Port authorities and their private-sector partners plan to spend $155 billion on port improvements over the next five years to accommodate growing traffic, according to the U.S. Maritime Administration. At the same time, community groups and local activists counter that unchecked seaport expansion has damaged coastal ecosystems and brings a threat of dangerously high emissions levels from trucks, trains and ships entering the ports. A new report from the Environmental Protection Agency supports that view, calling for port authorities to take steps to curb diesel engine emissions.
In the “National Port Strategy Assessment: Reducing Air Pollution and Greenhouse Gases at U.S. Ports,” the EPA explains that “diesel engines are the modern-day workhorse of the American economy.” However, the report also notes that although diesel engines “can be reliable and efficient, older diesel engines can emit significant amounts of air pollution which impact human health and the planet.”
In particular, emissions from diesel engines, especially PM2.5, NOx and air toxics such as benzene and formaldehyde, can contribute to significant health problems—including premature mortality, increased hospital admissions for heart and lung disease, and increased respiratory symptoms—for children, the elderly, outdoor workers and other sensitive populations, according to the report. What’s more, port-related diesel emissions, such as CO2 and black carbon, also contribute to climate change. Research increasingly documents the effects that climate change is having—and will increasingly have—on air and water quality, weather patterns, sea levels, human health, ecosystems, agricultural crop yield and critical infrastructure, EPA explains in the report.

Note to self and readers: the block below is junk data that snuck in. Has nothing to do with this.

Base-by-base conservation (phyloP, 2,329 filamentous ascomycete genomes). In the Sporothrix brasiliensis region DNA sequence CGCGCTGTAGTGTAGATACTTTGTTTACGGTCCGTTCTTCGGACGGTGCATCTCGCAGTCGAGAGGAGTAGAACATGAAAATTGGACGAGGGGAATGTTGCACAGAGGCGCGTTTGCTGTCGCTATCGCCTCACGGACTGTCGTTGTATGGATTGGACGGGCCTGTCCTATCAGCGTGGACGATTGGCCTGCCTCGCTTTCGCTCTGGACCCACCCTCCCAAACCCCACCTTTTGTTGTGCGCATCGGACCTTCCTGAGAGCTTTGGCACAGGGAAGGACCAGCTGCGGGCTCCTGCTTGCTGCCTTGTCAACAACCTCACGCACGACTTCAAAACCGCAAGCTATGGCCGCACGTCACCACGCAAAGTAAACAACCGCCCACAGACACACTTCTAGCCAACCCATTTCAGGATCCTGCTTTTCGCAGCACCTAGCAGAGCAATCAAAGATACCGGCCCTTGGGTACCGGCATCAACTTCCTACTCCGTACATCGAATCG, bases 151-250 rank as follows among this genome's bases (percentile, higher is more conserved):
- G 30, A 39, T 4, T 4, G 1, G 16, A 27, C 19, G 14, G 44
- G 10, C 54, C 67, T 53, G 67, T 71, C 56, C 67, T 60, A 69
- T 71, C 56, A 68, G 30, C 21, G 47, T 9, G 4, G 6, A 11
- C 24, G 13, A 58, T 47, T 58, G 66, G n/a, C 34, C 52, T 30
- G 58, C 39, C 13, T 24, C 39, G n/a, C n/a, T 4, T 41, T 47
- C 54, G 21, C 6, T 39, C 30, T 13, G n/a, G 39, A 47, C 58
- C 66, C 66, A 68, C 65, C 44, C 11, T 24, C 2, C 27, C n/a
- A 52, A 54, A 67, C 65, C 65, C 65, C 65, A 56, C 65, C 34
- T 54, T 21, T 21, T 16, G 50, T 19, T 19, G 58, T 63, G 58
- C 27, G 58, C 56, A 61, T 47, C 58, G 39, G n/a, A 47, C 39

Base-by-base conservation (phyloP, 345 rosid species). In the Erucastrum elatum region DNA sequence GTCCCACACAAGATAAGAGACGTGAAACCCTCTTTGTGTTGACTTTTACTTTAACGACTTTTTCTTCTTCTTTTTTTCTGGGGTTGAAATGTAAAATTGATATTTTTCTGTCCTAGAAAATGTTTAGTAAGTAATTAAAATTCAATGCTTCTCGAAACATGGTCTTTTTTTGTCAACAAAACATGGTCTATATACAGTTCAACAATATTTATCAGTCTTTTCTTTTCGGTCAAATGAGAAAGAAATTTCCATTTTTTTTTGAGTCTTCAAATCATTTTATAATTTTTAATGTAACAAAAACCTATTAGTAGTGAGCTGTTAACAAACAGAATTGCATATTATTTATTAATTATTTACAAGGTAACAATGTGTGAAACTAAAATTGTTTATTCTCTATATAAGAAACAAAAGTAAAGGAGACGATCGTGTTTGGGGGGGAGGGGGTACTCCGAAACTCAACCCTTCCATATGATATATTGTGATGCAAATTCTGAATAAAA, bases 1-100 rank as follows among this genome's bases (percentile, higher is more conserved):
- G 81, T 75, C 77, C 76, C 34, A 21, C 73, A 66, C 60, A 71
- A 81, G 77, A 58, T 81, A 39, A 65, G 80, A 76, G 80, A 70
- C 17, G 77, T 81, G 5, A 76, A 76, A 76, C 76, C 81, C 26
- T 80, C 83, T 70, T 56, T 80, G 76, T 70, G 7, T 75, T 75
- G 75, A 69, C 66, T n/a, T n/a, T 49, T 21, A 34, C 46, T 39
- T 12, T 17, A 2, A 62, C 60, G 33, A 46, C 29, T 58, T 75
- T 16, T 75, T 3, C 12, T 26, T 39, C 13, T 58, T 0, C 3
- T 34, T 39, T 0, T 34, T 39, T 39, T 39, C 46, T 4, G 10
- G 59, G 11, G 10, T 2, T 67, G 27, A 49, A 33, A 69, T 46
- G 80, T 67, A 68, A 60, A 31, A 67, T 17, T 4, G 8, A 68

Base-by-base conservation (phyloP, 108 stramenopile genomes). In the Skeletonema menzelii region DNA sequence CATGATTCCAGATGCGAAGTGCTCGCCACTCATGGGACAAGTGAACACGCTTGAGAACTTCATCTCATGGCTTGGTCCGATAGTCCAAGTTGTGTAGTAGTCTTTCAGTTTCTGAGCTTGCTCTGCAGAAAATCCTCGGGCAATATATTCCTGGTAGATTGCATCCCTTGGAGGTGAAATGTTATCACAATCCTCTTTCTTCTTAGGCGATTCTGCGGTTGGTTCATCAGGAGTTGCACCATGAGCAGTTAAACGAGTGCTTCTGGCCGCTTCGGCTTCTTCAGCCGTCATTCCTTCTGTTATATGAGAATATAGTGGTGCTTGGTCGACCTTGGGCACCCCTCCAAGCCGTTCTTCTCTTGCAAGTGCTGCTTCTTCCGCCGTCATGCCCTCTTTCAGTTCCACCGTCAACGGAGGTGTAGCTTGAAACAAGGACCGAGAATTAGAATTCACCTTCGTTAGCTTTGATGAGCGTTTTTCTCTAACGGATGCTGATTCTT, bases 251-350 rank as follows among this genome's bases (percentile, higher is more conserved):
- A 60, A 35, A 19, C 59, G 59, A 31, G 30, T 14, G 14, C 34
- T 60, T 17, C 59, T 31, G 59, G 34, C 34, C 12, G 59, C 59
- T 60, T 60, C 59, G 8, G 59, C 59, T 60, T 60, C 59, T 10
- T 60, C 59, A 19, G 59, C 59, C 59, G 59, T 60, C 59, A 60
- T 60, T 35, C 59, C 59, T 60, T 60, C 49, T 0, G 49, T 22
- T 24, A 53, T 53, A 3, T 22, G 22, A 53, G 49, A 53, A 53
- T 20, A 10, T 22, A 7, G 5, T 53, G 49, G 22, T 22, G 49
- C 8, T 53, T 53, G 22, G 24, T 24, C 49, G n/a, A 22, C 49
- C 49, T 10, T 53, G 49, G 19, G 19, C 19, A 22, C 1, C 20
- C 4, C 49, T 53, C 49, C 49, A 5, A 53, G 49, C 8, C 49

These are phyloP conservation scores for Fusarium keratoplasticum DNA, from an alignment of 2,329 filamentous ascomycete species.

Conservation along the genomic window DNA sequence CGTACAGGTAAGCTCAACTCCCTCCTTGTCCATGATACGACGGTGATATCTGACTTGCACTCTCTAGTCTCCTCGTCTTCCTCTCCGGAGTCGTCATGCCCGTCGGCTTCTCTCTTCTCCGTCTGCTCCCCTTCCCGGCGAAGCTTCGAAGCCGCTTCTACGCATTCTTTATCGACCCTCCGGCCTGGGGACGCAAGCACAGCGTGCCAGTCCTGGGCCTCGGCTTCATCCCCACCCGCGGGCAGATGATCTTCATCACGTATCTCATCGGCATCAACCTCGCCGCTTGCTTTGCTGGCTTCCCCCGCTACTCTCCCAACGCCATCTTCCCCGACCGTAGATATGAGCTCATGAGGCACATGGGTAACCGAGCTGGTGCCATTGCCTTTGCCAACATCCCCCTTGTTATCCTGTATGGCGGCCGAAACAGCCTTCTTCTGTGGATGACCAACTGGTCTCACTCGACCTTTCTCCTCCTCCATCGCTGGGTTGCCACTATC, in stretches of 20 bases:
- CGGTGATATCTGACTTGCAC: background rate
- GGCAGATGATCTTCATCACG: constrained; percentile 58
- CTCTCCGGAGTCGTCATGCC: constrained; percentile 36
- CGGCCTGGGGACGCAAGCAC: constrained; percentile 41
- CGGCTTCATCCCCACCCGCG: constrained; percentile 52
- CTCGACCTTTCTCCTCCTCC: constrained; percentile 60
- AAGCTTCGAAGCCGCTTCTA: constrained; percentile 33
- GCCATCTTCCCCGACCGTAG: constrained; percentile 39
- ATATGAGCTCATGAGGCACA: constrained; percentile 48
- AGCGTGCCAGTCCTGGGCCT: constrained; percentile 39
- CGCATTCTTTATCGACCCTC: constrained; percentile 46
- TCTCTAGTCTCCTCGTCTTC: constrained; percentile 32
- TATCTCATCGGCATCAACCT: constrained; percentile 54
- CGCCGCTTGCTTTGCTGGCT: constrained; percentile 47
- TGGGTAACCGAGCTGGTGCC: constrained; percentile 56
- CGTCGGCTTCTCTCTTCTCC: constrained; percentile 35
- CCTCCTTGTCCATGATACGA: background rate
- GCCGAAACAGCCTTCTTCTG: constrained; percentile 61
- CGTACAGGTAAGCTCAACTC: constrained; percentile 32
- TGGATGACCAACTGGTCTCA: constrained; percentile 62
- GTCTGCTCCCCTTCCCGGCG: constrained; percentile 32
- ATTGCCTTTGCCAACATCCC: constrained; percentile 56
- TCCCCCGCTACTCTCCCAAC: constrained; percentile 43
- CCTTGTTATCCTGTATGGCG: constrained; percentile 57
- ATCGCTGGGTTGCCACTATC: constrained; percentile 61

Consequently, port authorities should act to reduce the harmful effects of diesel-engine emissions on port communities by replacing old equipment and improving cargo-handling operations, according to the report. For example, ports can replace older drayage trucks used to haul cargo to and from port terminals with newer, cleaner diesel trucks, which could reduce particulate-matter emissions by as much as 62 percent in the next five years, according to the new research. In addition to replacing trucks with newer diesel and hybrid models, the EPA report recommends several other tactics for ports to reduce emissions, including replacing train locomotive engines with newer models, using electric equipment to handle containers on the docks, improving operations to reduce the number of trucks idling as they wait for cargo, and requiring ships to plug in to shore power at berth.
Christopher Grundler, director of the EPA’s Office of Transportation and Air Quality, said in a statement that researchers found “many opportunities to reduce harmful pollution at ports that we know will work.” He called the results great news for the 39 million Americans who live near port hubs.
The good news is that some port authorities have already begun moving in this cleaner direction. An article in Saporta Report, for example, notes that the Georgia Ports Authority has spent $17.5 million since 2012 to replace diesel-powered cranes with electric cranes. So far in Georgia, 45 cranes have been transitioned from diesel to electric power, or purchased with the capacity to be converted to electric power, according to the ports authority.
Although the ports of Los Angeles and Long Beach are the single largest fixed source of air pollution in Southern California, they too are taking action. For instance, Eric Garcetti, mayor of Los Angeles, has appointed an advisory panel tasked with reducing air pollution from the Port of Los Angeles by expanding the use of zero-emissions technology. The 10-member Sustainable Freight Advisory Board, made up of representatives from industry, environmental groups, labor and air quality agencies, will advise the city-owned port on how to work with manufacturers to develop and deploy cleaner trucks, trains, ships and cargo-handling equipment.
What are your thoughts on air pollution around ports? Are port authorities making enough improvements?